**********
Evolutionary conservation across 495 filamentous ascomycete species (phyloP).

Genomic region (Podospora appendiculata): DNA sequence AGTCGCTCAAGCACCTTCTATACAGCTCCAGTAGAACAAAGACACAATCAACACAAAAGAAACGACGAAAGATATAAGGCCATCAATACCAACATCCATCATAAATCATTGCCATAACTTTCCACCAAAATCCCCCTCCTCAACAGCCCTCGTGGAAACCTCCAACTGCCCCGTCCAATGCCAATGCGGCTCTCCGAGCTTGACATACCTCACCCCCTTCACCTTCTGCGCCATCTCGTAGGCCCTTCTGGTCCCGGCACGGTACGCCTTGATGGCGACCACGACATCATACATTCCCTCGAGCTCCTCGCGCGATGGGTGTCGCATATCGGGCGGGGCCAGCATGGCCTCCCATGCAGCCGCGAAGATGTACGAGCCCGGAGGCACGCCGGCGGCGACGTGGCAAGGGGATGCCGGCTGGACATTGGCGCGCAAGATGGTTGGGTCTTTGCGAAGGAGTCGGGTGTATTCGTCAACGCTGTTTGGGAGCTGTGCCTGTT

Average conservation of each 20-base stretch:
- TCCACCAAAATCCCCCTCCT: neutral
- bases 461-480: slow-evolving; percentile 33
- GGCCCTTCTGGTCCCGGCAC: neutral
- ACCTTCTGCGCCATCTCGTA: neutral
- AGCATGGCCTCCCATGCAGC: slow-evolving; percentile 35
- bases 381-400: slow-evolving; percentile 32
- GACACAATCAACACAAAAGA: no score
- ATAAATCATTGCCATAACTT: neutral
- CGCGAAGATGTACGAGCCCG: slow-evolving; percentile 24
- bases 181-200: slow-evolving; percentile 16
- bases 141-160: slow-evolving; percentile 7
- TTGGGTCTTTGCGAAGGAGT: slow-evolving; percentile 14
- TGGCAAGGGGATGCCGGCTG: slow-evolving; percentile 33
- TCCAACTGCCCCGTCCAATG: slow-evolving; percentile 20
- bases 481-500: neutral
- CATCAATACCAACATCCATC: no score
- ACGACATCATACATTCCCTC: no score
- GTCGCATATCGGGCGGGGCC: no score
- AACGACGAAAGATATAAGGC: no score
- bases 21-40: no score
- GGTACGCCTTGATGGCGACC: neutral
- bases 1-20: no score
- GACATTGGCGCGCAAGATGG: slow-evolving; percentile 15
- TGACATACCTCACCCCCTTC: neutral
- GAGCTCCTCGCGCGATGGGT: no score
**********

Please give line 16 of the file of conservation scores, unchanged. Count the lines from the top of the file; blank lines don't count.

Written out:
- TGGCAAGGGGATGCCGGCTG: slow-evolving; percentile 33